On the same day President Obama delivered his State of the Union address, Manatee County Administrator Ed Hunzeker addressed commissioners about the state of the county in his annual report last week. Hunzeker described an abundance of positive economic and government developments with a host of January news reports bolstering optimism for continuing the trend.
Manatee County can celebrate improvements in a number of areas:
The county's unemployment rate plummeted from 7.9 percent a year ago to 5.8 percent in December, the lowest figure since the middle of 2008.
While seasonal hiring, particularly by retailers, may have tweaked that figure, the bigger picture covers the entire year. The region's primary job growth came in trade, transportation and utilities with 2,700 new employees out of the 6,200 created in 2013.
Plus, manufacturers boosted employment by 1,400 jobs -- a remarkable 9.9 percent growth rate, the highest in the area.
The county's economic development incentive program contributes mightily to hiring, with $437,000 in benefits to private enterprises that will help create some 337 "quality jobs" in the county over the next five years.
Also on the growth of jobs, the construction industry is rebounding nicely with the number of commercial building permits rising 36 percent in 2013 and residential permits jumping 54 permits.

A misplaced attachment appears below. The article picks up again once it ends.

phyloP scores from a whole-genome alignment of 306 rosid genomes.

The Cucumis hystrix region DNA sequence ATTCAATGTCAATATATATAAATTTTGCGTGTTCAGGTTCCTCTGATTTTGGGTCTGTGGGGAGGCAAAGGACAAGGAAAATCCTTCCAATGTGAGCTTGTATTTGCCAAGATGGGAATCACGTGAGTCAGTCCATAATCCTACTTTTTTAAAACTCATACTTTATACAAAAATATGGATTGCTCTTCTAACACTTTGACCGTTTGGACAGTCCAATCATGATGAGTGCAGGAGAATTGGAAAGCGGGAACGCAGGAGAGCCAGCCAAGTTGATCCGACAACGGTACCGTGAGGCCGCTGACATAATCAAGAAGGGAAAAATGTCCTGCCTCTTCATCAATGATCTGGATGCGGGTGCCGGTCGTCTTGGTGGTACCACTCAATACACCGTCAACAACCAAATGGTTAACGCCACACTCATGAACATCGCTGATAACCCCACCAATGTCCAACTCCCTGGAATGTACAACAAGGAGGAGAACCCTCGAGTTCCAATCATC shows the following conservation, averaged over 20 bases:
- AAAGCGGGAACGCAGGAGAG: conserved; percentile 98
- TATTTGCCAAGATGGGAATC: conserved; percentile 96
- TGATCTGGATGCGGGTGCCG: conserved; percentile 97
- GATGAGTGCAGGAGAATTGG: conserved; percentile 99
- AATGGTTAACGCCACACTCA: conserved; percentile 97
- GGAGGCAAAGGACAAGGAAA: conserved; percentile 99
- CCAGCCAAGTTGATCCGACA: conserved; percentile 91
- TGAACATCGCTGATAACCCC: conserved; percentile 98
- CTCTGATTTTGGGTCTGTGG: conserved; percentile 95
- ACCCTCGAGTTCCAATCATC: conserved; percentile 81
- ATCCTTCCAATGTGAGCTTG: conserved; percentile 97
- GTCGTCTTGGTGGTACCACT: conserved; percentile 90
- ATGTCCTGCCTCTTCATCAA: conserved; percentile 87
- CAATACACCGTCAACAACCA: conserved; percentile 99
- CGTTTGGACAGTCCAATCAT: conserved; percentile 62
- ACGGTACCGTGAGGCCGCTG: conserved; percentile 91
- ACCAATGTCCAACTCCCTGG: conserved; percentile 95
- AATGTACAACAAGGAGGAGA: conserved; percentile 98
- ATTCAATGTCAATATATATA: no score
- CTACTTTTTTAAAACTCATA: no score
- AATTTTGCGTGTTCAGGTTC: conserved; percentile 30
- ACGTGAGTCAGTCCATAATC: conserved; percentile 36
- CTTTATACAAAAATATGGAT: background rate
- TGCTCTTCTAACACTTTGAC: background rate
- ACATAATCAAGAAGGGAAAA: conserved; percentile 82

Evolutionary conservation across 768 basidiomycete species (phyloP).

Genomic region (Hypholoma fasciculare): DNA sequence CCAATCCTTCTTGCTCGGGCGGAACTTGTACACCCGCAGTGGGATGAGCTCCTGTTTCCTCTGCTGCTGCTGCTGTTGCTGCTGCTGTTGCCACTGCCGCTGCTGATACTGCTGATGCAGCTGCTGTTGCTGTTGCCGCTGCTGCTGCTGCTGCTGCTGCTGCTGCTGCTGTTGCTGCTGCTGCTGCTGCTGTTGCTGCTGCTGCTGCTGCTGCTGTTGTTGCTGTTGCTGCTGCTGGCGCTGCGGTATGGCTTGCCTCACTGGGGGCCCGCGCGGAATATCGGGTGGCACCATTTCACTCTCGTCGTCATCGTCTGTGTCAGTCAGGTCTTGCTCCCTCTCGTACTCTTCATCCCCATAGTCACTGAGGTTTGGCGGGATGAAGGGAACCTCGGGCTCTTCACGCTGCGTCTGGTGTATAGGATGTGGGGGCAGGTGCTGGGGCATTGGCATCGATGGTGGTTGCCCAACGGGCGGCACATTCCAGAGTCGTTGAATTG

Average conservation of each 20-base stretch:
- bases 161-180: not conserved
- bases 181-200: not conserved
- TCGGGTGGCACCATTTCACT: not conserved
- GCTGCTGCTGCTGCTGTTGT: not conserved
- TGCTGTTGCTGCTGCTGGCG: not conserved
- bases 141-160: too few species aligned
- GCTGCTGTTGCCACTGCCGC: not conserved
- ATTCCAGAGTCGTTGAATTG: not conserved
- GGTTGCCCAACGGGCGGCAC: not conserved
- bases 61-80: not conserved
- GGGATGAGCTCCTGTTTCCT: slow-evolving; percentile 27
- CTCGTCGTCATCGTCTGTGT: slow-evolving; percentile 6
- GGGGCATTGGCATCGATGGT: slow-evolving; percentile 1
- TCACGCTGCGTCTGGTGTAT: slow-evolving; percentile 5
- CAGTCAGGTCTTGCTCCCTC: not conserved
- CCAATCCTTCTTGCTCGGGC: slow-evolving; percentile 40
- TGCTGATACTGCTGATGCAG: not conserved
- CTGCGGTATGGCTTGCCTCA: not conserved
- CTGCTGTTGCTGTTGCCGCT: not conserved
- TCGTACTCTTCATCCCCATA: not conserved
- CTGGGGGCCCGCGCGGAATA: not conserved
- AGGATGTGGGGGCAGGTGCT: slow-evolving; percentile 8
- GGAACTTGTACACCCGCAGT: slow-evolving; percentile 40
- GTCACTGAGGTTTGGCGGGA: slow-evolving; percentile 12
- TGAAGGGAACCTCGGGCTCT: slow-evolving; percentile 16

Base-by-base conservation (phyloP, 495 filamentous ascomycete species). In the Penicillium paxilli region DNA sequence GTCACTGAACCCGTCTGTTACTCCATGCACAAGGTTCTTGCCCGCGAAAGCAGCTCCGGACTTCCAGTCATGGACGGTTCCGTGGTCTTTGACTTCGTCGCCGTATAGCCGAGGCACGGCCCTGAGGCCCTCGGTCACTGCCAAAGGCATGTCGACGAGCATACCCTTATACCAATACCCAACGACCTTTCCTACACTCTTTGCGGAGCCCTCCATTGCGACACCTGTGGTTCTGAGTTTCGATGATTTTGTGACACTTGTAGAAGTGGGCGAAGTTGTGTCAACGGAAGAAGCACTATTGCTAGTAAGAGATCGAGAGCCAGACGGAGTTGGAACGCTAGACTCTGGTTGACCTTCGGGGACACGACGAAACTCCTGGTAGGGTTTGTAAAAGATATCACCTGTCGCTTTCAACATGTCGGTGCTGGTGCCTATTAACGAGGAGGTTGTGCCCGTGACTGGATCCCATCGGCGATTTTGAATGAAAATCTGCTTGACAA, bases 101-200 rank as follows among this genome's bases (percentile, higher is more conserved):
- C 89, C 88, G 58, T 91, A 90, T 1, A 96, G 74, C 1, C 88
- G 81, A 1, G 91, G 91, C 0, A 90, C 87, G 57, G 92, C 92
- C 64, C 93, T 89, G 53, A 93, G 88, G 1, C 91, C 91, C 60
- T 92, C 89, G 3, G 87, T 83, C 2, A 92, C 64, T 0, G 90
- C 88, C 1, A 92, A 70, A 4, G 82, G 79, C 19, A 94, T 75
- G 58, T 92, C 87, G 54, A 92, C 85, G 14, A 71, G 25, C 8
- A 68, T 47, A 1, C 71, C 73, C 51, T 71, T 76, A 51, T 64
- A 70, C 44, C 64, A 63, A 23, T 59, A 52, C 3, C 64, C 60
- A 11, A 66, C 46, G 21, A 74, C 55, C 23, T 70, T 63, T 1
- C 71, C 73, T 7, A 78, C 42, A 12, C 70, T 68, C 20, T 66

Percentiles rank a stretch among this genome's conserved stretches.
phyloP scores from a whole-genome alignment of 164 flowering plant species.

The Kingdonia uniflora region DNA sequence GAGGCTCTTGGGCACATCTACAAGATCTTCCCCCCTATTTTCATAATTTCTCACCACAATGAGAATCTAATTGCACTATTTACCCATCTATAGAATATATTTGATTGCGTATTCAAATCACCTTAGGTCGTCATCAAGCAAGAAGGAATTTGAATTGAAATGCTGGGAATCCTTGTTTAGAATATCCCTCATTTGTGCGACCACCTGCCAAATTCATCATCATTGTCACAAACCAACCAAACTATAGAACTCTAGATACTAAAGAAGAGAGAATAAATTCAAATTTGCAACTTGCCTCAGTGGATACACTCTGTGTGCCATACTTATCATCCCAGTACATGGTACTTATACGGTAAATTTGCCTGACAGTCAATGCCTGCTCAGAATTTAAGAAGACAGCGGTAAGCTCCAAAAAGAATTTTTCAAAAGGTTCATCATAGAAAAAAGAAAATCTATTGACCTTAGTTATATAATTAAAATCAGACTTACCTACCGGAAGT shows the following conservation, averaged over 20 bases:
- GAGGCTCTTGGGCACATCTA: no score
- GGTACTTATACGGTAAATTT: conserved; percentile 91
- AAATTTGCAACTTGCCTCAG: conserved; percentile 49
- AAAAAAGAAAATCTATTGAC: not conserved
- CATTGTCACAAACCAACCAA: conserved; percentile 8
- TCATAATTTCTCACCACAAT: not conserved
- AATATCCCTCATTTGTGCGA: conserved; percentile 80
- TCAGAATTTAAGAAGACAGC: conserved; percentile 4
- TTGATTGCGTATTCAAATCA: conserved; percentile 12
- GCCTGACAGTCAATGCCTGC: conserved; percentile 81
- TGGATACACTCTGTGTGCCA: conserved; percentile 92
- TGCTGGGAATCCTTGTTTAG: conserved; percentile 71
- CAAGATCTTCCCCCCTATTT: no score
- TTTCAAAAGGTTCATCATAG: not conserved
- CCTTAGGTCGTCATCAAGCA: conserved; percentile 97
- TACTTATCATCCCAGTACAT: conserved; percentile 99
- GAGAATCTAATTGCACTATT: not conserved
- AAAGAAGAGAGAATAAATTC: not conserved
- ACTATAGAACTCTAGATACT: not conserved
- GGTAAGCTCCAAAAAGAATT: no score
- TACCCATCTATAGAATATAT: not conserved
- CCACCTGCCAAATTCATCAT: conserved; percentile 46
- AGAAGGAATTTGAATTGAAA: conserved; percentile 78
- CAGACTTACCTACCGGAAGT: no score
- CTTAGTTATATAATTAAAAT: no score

More than 50 county building permit and inspection fees were reduced by 10 percent in October, another boost to construction and growth. Plus, commissioners approved almost $48 million in capital improvements last year -- for roads, bridges and other public projects.
Tourism is accelerating, too, with the total economic impact increasing to $566 million, up 10 percent over the first nine months of 2013 from the same time span in 2012. The number of visitors jumped by 6 percent over the record-setting 2012 figure. All that pumps a lot more tourism tax dollars into promotional campaigns and visitor-related infrastructure projects.
During all this progress, county government did not grow but continued the trend toward capturing greater efficiencies and streamlining services, taking a more business- and customer-friendly approach.
Hunzeker also saluted the fact that county commissioners have either kept property tax rates stable or reduced them since 2006 -- even during down years when property values plunged and county revenue sank. (Property taxes only account for 30 percent of county revenue, with charges for services contributing 35 percent and licenses, fees, fines, interest and other sources adding 22 percent.)
How well does Manatee County manage resources? According to independent credit ratings from 2013, Manatee's ranks among the top 5 percent of Florida's municipal and county governments for financial stability, saving millions for taxpayers.
Moving forward, the county's "How Will We Grow" project continues to advance with commission approval of a new Urban Service Area and movement toward creating a broad southwest county tax increment financing district, both geared to spur redevelopment.
Public assets continue to grow, too, with the Blackstone baseball fields in Palmetto, the Robinson Preserve expansion and Neal Preserve restoration on tap for completion this year.
But Manatee County's toughest issue remains a work in progress, as we've opined on several occasions over the past year. How will the county fund community health care for the indigent?
With voters rejecting a half-cent sales tax referendum last summer and the county trust fund dedicated to paying those medical costs about to be depleted, this will be a difficult dilemma in the coming year. There are no easy answers.
All in all, Manatee County residents should be proud that their government has been prudent in delivering services, managing money and stimulating the economy.